Chinese contractor for Beitbridge-Chirundu highway banned by World Bank for corruption


The World Bank banned CCCC after another of its subsidiaries was accused of “collusive practices” on a World Bank-funded road tender in the Philippines.

THE company that won a lucrative US$2 billion contract for the construction of Zimbabwe’s most important highway is under a World Bank ban for tender rigging and fraud.

Zimbabwe recently named Chinese firm China Harbour Engineering Company Ltd (CHEC) as the main contractor of the Beitbridge-Chirundu highway dualisation project. An Austrian firm based in China, Geiger International, was named as the financier of the project.

However, according to a World Bank listing of firms that are ineligible for contracts that it finances, state-owned China Communications Construction Company (CCCC) Limited, CHEC’s parent company, is banned until 2017. According to the World Bank, companies that it places on its blacklist would have been found in violation of its “fraud and corruption policy”.

China’s largest port construction and design company with annual revenues of nearly $60 billion in 2014, Hong Kong-listed China Communications has 34 subsidiaries involved in port, terminal, road, bridge, railway, tunnel, civil work design and construction, among other infrastructure projects. The Company is also the world’s largest container crane manufacturer.

The World Bank banned CCCC after another of its subsidiaries was accused of “collusive practices” on a World Bank-funded road tender in the Philippines. The subsidiary was involved in further bribery and corruption allegations in the Cayman Islands, Jamaica, Bangladesh and Uganda.

According to the World Bank, the ban on CCCC is “in respect of contracts under a World Bank Group‐financed or executed project related to roads and bridges and extends to any firm directly or indirectly controlled by China Communications Construction Company Limited in respect of such contracts.”

In recent years, the World Bank has also banned major global brands, including UK publisher Macmillan Limited and Siemens’s Russian subsidiary. Siemens AG agreed to pay $100 million in a settlement to support the global fight against corruption.

CCCC’s ban means CHEC cannot be awarded any contract funded by World Bank, but it is still free to access other funding elsewhere for separate contracts. However, a ban by the World Bank, which funds major infrastructure projects around the world, raises fresh questions about the credibility of Zimbabwe’s tendering process.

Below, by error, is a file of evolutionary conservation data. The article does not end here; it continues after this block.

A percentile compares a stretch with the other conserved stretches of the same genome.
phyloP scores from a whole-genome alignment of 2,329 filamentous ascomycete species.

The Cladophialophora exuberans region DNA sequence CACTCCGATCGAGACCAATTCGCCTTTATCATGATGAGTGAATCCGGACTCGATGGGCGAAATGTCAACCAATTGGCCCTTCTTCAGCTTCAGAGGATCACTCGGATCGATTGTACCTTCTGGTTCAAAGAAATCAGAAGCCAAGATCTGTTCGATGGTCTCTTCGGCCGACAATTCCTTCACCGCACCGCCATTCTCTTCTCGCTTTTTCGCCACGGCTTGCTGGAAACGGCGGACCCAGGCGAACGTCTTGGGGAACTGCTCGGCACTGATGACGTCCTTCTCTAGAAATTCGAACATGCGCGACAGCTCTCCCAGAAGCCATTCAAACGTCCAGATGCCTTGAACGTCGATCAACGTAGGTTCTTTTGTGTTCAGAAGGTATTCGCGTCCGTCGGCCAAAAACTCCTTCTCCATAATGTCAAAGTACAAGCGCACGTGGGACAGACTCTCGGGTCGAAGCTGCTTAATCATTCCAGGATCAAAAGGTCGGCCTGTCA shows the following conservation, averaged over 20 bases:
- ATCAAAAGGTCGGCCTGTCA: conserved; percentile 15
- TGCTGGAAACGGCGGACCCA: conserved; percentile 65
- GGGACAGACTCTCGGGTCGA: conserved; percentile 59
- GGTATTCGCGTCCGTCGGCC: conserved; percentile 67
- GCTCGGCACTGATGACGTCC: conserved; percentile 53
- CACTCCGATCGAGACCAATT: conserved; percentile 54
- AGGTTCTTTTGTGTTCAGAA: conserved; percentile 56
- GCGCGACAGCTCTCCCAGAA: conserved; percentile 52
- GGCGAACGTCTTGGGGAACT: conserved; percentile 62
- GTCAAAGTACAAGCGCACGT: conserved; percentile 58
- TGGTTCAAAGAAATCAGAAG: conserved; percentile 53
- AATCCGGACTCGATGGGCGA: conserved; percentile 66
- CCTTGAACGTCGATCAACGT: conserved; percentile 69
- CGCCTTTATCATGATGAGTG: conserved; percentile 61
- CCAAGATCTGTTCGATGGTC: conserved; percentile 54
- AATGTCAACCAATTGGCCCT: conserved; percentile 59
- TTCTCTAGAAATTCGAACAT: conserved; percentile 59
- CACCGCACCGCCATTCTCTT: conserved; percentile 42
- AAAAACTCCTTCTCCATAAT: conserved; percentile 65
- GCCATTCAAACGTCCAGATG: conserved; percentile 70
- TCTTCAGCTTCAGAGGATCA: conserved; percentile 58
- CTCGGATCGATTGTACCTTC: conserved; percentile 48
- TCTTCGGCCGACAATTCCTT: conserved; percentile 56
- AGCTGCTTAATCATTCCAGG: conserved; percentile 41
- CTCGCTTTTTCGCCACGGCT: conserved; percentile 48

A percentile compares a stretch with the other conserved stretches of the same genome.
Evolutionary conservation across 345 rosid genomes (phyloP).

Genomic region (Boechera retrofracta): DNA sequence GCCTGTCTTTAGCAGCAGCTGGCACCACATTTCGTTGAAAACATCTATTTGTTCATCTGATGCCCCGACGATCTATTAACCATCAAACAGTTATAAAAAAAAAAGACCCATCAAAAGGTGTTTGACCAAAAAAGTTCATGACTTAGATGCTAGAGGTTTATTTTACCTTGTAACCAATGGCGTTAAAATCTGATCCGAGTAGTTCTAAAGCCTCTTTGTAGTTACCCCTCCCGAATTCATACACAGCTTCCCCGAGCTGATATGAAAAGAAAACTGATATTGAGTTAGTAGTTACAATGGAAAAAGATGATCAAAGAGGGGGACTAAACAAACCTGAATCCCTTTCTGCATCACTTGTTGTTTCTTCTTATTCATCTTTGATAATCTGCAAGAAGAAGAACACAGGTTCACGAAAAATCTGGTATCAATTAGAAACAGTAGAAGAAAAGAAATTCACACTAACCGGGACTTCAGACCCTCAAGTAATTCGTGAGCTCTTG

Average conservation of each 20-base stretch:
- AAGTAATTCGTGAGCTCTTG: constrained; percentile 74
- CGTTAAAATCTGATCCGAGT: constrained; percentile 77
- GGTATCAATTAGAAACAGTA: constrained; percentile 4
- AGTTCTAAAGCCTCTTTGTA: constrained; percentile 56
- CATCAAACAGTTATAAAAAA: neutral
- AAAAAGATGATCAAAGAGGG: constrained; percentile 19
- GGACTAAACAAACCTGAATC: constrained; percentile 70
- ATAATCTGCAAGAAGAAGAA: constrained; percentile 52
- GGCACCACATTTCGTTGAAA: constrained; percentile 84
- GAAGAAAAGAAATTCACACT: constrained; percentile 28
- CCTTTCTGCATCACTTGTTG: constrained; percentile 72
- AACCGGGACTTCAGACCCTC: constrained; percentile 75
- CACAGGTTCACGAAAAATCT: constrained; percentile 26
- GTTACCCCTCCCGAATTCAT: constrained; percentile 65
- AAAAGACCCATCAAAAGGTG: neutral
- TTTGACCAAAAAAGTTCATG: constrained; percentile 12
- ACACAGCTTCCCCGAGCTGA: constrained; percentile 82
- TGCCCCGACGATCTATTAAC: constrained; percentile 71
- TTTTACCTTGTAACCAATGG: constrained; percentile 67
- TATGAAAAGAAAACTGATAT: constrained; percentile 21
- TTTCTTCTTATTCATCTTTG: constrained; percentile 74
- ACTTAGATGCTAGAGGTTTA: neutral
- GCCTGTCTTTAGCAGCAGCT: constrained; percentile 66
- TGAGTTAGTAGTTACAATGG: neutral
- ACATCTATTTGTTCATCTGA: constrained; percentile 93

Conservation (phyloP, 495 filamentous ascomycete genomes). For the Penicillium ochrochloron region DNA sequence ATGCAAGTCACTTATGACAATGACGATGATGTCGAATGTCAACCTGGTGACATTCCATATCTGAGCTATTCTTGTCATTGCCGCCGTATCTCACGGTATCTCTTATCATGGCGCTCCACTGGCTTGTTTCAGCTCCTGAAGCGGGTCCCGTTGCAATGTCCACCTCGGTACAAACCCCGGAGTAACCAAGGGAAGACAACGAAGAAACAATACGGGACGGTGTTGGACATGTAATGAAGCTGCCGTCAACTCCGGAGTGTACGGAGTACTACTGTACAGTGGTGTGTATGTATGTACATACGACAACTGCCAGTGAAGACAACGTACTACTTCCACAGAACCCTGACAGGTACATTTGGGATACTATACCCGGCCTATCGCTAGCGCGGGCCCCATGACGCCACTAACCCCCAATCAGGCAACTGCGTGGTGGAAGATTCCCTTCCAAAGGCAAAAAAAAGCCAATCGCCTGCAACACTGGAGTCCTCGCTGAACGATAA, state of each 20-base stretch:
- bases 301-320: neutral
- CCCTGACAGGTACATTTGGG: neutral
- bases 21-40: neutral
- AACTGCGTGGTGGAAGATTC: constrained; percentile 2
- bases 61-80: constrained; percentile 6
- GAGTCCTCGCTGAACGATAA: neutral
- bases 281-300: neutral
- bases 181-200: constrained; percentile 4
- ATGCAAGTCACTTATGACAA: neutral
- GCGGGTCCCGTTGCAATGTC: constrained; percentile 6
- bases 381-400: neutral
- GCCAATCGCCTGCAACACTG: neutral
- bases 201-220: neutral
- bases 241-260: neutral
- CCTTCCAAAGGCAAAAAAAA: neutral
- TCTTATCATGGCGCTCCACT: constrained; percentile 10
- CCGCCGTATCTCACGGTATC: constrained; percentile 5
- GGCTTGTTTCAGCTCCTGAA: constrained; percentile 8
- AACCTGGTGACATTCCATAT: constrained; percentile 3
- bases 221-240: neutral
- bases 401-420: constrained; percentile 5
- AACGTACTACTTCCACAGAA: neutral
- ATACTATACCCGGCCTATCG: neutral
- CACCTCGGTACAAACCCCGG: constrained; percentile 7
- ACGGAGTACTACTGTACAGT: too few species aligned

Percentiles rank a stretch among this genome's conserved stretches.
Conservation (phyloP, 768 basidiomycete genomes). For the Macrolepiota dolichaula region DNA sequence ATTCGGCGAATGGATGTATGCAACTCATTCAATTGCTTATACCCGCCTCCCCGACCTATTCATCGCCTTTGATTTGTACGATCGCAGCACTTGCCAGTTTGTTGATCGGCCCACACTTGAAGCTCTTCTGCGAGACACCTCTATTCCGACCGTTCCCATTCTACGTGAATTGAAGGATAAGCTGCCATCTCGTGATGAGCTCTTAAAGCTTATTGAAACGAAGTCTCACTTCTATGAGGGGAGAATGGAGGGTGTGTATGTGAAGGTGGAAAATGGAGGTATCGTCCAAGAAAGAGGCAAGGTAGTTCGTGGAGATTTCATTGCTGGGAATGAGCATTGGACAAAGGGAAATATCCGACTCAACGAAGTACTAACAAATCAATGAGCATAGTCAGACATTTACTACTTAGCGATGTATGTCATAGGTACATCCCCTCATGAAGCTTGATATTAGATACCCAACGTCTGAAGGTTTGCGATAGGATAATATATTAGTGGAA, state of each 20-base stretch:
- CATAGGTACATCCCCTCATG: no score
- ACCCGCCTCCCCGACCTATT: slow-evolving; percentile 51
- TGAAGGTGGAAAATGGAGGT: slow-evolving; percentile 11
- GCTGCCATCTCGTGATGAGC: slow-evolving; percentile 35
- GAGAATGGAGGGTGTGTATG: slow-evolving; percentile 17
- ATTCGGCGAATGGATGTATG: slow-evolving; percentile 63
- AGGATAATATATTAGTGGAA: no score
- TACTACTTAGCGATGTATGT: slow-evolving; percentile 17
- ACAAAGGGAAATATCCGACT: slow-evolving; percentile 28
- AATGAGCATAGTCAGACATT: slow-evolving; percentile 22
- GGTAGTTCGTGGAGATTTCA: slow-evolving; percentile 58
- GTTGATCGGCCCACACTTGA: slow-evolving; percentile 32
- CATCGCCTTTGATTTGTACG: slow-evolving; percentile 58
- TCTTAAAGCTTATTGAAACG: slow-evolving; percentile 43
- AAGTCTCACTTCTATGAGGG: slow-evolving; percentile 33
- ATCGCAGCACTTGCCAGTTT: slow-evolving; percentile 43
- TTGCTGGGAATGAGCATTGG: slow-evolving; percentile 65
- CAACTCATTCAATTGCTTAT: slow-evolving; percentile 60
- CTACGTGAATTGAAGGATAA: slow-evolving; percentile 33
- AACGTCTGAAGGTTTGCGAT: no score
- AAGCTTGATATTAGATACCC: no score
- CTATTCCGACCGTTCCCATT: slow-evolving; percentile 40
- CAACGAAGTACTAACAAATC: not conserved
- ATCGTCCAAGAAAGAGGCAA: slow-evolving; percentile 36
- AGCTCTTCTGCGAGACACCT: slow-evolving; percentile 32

“There is no due diligence,” a senior government official familiar with the road tender said. “Where there is some (due diligence), decision makers are ignoring evidence that some of the companies getting the big contracts need more scrutiny.”

The World Bank ban would only be lifted once the company “has put in place an effective corporate compliance program acceptable to the World Bank and has implemented this program in a manner satisfactory to the World Bank.”

Not much information is publicly available on Geiger International, the company that is supposed to raise the $2 billion for the Beitbridge-Chirundu highway. On its website, Geiger lists the manufacture of military goods, textiles and vehicles among its key businesses. The company also says it constructs roads and other infrastructure with “some very competent and very powerful companies as joint partners.”

Transport Minister Joram Gumbo was recently quoted as saying Geiger and CHEC were “now busy putting together the finances and equipment so that they can come to Zimbabwe” to sign an MoU with the Zimbabwe government.

While CHEC has not responded to emailed questions from The Source, it has previously insisted it has itself never been investigated for fraud by World Bank.

The Beitbridge highway has been in use for over 55 years, way beyond its design life of 20 years. Efforts to rehabilitate the highway, whose state of disrepair has cost many lives in car crashes, have been held back by claims of corruption and bribery.

In 2003, government awarded the contract for the dualisation of the road to Zimhighways, a consortium of 14 firms that included Murray & Roberts, Costain Africa, Kuchi Building Construction, Tarcon, Bitcon, Joina Development Company and Southland Engineers.

However, the project never took off as bickering erupted between the government and the consortium. Government accused the contractors of failing to put up the money for the project, while Zimhighways accused government officials of demanding bribes.

The consortium also accused government of going behind its back to negotiate a separate deal with the Development Bank of Southern Africa (DBSA), with which Zimhighways had agreed on a funding plan.

In 2013, after government announced plans to hand the project to a new contractor, citing Zimhighways’ failure to start the project, the consortium took the government to court. Zimhighways only dropped its lawsuit in 2015, allowing government to float a new tender, won by Geiger International.

The highway is Zimbabwe’s busiest and most economically significant, and is part of the North-South Corridor that directly links landlocked Zimbabwe and Zambia with access to the Indian Ocean ports of Durban and Richards Bay in South Africa.

According to Zimbabwe’s transport ministry, a feasibility study completed in June 2013 established that US$1,3 billion would be required for the rehabilitation and dualisation of the Beitbridge-Harare stretch, while an additional US$883 million (according to a 2011 study) would be required for the link between the capital and Chirundu on the border with Zambia, bringing the total project cost to nearly US$2,2 billion. The Source

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